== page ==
‘Be curious…’

31 08 2012

‘That’s one small step for (a) man, one giant leap for mankind.’

(Neil Armstrong – July 20th 1969)

‘Mystery creates wonder and wonder is the basis of man’s desire to understand.’

(Neil Armstrong)

‘Look up at the stars and not down at your feet. Try to make sense of what you see. Be curious.’

(Professor Stephen Hawking – London Paralympic Games Opening Ceremony)

 

I was on an early morning ‘taxi’ run to Brum Airport (Chris & Nicci off to Venice for a few days!) so had to make do with Sky News highlights of the previous evening’s London 2012 Paralympic Opening ceremony – heralded as a triumphant celebration of humankind’s ability to overcome seemingly impossible odds, and one that will alter the world’s perception of disability. 

Physicist Stephen Hawking got rave reviews for leading the audience, on a voyage of enlightenment, which highlighted a world of scientific discoveries and the fight for equality by the disability rights movement. From one of the most famous wheelchairs in the world, he urged, ‘Look at the stars, not down at your feet and be curious.’      

The 60,000 strong audience were invited to take part in a simultaneous ‘apple bite’ (fruit kindly provided by Games sponsors Sainsbury’s – I do hope it was British!) in acknowledgement of the crunch moment when Isaac Newton realised the concept of gravity.

Later, a blaze of light illuminated the Olympic Stadium, recreating the Big Bang, followed by a Busby Berkely representation of the expanding universe. Prospero emerged from ‘The Tempest’ – this time a cameo role for Ian McKellan (or was it Gandalf?) – supplementing Shakespeare’s poetry with suitable references to ‘the beautiful diversity of humanity’.

4000 athletes from 165 competing nations paraded into the stadium to an electrifying version of the late Ian Dury’s song, ‘Spasticus Autisticus’. New Wave punk rocker Dury, who contracted and was crippled by polio aged seven, wrote it in 1981 to express his disdain for that year’s International Year of Disabled Persons, which he considered patronising and counter-productive. Its uncompromising lyrics, banned by the BBC, were once described by Dury as a ‘war cry’. Last night it lived up to that billing, reclaimed as an anthem for the Paralympics – performed by dance act Orbital and the Graeae Theatre Company (made up of disabled performers).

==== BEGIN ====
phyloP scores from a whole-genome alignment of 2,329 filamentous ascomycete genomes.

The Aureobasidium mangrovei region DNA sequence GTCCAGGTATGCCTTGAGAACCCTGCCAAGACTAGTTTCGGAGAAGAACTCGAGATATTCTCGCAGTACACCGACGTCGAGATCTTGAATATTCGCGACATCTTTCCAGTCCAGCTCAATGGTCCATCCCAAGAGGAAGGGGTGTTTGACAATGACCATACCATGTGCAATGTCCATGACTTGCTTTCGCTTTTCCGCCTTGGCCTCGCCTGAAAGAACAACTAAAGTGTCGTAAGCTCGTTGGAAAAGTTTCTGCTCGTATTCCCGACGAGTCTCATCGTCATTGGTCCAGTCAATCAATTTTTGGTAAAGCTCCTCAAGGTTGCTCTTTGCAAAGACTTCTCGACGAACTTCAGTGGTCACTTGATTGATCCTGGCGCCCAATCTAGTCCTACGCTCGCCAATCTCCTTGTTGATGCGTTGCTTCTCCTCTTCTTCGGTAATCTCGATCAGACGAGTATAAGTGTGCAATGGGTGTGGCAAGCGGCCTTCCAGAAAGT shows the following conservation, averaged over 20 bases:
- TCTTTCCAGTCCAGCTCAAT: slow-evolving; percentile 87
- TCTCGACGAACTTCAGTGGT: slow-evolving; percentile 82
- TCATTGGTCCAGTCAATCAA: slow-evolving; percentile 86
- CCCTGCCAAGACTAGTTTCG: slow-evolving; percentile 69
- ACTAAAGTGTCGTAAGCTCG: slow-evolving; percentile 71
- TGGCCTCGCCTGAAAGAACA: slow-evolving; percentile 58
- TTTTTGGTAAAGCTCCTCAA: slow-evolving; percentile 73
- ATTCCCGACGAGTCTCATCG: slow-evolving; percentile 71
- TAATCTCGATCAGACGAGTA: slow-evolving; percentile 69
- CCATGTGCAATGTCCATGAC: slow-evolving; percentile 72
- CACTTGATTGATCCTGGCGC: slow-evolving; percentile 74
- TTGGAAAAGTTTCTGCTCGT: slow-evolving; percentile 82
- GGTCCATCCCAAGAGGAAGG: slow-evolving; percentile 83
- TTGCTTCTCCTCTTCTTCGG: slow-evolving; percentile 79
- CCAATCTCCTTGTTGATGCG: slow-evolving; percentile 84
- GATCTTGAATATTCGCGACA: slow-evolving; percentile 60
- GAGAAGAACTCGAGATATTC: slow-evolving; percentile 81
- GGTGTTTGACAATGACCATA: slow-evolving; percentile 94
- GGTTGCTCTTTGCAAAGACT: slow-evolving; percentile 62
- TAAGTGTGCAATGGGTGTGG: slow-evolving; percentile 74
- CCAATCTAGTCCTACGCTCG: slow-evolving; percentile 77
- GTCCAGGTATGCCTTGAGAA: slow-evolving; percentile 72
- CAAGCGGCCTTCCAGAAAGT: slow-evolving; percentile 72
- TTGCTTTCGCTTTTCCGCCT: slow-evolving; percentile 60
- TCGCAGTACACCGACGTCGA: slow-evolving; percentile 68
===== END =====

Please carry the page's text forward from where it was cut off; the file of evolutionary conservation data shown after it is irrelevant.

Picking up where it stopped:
Thankfully times and attitudes are changing. Those of us who inhabit what Dury’s song calls ‘Normal Land’ are invited by a slogan for the Paralympics to, ‘see the ability not the disability’ – let’s do that.      

It is more than apt that Stephen Hawking’s rallying call for humankind to ‘Be Curious’ should come but a few days after the world mourned the passing of 82-year-old Neil Alden Armstrong –  aerospace engineer, and test pilot, forever assured his unique place in the history of humankind as the first person to set foot on the Moon.

It was on July 20th 1969 that Armstrong captured the imagination of an entire planet, guiding Apollo 11 to a safe touchdown (with just 20 seconds of fuel remaining) before announcing to an anxious, waiting and watching, world, ‘Houston. Tranquillity Base here. Eagle has landed’